Lawrence of Arabia (1962)

Lawrence of ArabiaLawrence of Arabia poster
Directed by David Lean
Written by Robert Bolt and Michael Wilson based on the writings of T.E. Lawrence
Columbia Pictures/Horizon Pictures

Repeat viewing
#404 of 1001 Movies You Must See Before You Die
IMdB users say 8.4/10; I say 9/10


Jackson Bentley: What is it, Major Lawrence, that attracts you personally to the desert?

T.E. Lawrence: It’s clean.

Although epics are not my cup of tea, I make a giant exception for Lawrence of Arabia.

This is the dramatized story of T.E. Lawrence, who served in the British army as a liaison with the Arabs during the Sinai and Palestine Campaign and the Arab Revolt against Ottoman Turkish rule of 1916–18.

Lawrence (Peter O’Toole) is an undisciplined and slightly off-kilter officer who is selected by Mr. Dryden (Claude Rains) of the Foreign Office to gather intelligence from Prince Faisal (Alec Guinness) , the leader of a prominent Bedouin tribe, due to his prior travels in the Middle East and knowledge of Arabic.  He almost immediately goes native, advising Faisal contrary to the orders and conventional wisdom of his British military superiors. Through his understanding and love of the Arabs, Lawrence wins their trust despite some initial friction with Faisal’s son, Ali (Omar Sharif).

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Lawrence devises a daring plan to take the Turkish-held stronghold of Aqaba with a small contingent of Faisal’s men.  In the desert, he manages to attract the support of Auda abu Tayi (Anthony Quinn) and his tribe against the Turks.  The victory at Aqaba makes Lawrence a hero to the Arabs.  Already almost mystically over-confident, Lawrence begins to believe his own P.R.  Then, he is forced to execute a man to mediate a dispute between tribes and returns to Cairo to inform the British of the victory.  On the way, one of his young servants dies horribly in quicksand.  Both these deaths are huge blows to Lawrence.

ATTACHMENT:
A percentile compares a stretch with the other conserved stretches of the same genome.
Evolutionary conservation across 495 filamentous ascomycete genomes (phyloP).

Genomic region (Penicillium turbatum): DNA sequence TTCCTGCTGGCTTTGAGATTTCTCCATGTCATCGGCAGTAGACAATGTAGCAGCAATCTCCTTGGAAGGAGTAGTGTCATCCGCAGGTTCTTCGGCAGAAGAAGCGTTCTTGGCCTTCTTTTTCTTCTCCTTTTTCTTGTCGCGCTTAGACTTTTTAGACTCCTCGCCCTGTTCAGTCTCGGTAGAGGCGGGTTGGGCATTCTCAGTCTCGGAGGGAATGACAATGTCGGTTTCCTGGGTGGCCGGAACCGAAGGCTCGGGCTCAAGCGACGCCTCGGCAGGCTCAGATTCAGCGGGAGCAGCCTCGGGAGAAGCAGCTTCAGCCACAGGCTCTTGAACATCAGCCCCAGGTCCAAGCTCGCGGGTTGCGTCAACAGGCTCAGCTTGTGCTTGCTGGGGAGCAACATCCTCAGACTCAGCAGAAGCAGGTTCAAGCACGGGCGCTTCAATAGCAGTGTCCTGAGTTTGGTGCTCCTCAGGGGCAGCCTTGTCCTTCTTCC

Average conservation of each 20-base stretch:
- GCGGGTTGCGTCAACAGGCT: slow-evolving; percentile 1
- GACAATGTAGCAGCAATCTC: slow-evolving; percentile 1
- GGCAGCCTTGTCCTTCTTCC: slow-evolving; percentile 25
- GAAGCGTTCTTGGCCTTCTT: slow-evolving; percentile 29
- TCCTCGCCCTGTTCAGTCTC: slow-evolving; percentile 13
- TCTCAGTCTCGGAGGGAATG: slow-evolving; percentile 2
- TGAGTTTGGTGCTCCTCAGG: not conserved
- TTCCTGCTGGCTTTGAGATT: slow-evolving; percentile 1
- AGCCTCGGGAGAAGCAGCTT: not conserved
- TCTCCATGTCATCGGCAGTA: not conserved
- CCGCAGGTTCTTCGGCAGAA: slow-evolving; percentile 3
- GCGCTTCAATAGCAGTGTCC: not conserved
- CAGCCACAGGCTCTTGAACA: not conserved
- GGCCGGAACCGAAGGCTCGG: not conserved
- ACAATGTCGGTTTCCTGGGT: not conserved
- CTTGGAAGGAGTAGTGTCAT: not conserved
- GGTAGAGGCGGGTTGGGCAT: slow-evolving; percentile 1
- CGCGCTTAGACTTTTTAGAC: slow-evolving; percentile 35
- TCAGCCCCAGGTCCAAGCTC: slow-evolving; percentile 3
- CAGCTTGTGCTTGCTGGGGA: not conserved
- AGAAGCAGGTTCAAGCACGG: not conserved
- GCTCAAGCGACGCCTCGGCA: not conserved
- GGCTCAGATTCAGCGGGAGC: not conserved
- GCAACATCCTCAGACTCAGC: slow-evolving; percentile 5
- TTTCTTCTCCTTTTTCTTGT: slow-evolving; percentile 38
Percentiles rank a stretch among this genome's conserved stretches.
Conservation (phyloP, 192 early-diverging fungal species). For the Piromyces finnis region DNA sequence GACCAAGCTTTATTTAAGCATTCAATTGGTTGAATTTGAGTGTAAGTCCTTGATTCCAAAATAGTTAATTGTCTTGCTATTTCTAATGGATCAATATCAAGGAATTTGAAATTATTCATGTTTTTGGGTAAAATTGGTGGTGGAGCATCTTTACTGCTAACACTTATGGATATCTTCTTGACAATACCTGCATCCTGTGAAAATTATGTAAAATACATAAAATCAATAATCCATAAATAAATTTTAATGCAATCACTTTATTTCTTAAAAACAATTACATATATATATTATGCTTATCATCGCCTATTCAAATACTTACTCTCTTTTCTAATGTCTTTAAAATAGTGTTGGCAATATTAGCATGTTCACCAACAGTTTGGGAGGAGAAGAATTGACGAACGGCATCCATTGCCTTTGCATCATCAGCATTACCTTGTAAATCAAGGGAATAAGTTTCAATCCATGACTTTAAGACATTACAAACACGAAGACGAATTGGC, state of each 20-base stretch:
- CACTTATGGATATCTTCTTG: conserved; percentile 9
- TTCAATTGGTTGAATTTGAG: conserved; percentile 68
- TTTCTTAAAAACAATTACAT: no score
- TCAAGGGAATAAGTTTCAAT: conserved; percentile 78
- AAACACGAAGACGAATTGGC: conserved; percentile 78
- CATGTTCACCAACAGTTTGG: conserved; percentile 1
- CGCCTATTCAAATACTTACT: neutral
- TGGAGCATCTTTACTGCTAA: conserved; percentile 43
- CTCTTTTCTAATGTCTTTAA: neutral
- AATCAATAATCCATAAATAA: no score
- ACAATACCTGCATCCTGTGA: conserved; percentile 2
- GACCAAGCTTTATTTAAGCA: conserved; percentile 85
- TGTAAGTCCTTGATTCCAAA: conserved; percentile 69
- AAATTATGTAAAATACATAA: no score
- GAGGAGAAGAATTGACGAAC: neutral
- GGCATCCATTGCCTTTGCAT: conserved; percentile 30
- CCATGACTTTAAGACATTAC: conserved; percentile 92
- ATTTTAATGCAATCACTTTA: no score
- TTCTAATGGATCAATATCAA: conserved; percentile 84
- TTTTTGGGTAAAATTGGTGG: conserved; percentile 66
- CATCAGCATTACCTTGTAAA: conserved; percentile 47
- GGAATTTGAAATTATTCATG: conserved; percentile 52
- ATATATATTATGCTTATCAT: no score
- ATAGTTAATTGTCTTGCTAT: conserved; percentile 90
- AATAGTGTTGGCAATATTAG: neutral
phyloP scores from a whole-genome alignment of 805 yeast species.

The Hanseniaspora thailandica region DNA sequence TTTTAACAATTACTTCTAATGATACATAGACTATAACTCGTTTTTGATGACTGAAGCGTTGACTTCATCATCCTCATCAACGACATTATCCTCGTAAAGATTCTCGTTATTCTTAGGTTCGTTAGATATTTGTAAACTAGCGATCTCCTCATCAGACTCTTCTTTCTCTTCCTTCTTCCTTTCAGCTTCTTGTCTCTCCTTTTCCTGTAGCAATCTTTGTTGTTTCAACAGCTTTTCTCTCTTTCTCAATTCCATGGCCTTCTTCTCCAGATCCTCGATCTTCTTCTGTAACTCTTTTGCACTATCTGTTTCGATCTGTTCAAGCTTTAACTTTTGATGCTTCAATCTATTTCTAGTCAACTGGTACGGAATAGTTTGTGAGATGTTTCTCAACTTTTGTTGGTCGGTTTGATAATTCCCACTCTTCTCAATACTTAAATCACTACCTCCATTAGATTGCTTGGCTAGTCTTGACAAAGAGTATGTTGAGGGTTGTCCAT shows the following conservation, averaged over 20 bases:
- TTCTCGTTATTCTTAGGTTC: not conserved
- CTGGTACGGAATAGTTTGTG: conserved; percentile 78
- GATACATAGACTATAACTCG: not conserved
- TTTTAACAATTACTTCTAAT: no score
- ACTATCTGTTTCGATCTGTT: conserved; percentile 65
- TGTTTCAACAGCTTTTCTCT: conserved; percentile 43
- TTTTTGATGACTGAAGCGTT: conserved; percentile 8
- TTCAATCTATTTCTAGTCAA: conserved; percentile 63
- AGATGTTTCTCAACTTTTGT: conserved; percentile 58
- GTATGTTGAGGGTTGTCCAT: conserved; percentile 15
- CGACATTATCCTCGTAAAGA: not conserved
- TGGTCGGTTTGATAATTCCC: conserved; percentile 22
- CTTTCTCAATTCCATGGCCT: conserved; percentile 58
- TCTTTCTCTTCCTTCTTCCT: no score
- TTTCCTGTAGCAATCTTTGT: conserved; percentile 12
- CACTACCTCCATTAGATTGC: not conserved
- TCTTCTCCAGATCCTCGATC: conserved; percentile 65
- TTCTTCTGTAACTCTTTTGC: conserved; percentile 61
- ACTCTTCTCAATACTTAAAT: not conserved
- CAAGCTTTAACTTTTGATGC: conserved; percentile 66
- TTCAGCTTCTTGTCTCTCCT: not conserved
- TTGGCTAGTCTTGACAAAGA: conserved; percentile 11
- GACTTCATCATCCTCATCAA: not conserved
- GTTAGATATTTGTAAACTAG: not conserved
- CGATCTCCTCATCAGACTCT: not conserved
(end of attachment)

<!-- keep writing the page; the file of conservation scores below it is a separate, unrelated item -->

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In Cairo, Lawrence asks to be relieved of his role but General Allenby (Jack Hawkins) will have none of it.  Lawrence asks Allenby for assurance that the British have no imperial ambitions in Arabia and Allenby falsely gives them.  Lawrence returns to the desert to lead the Arab armies in support of British troops.  After a series of successful skirmishes with the Turks, Lawrence is captured in Daara and severely beaten.  He manages to disguise his identity so is eventually released.  The trauma of this encounter sends him right over the edge and from then on Arab battles with the Turks become increasingly savage.